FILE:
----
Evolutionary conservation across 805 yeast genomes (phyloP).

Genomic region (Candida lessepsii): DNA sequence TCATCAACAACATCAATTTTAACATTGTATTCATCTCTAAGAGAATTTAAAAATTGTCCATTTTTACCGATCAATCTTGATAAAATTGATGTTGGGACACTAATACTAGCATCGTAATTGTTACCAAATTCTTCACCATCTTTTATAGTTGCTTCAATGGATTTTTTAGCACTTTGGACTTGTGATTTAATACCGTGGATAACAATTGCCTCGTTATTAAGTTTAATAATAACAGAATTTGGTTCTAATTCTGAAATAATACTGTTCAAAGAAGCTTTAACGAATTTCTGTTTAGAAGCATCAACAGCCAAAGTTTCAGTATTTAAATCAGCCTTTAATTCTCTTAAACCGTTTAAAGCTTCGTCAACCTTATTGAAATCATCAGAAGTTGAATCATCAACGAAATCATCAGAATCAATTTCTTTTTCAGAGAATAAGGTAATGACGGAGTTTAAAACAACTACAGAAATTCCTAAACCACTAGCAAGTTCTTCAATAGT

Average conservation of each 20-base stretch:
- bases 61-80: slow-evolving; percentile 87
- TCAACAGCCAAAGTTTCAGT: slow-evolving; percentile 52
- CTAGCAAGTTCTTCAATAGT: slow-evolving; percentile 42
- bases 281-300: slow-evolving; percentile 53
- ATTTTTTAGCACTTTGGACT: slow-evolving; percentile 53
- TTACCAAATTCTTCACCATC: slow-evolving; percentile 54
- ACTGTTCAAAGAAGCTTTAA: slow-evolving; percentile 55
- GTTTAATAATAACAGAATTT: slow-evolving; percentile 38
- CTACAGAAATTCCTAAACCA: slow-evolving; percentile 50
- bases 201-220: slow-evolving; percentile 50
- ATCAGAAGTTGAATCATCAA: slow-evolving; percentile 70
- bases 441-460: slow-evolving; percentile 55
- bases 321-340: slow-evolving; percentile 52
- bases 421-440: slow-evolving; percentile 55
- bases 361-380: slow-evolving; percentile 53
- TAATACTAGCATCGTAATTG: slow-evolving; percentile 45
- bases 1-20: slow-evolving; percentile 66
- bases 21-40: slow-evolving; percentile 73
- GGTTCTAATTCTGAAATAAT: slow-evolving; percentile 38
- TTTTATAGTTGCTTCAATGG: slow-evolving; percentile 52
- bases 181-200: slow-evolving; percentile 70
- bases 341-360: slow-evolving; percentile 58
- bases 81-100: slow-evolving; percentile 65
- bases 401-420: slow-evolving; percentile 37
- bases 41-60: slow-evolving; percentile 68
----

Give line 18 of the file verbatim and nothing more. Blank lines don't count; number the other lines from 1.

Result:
- bases 361-380: slow-evolving; percentile 53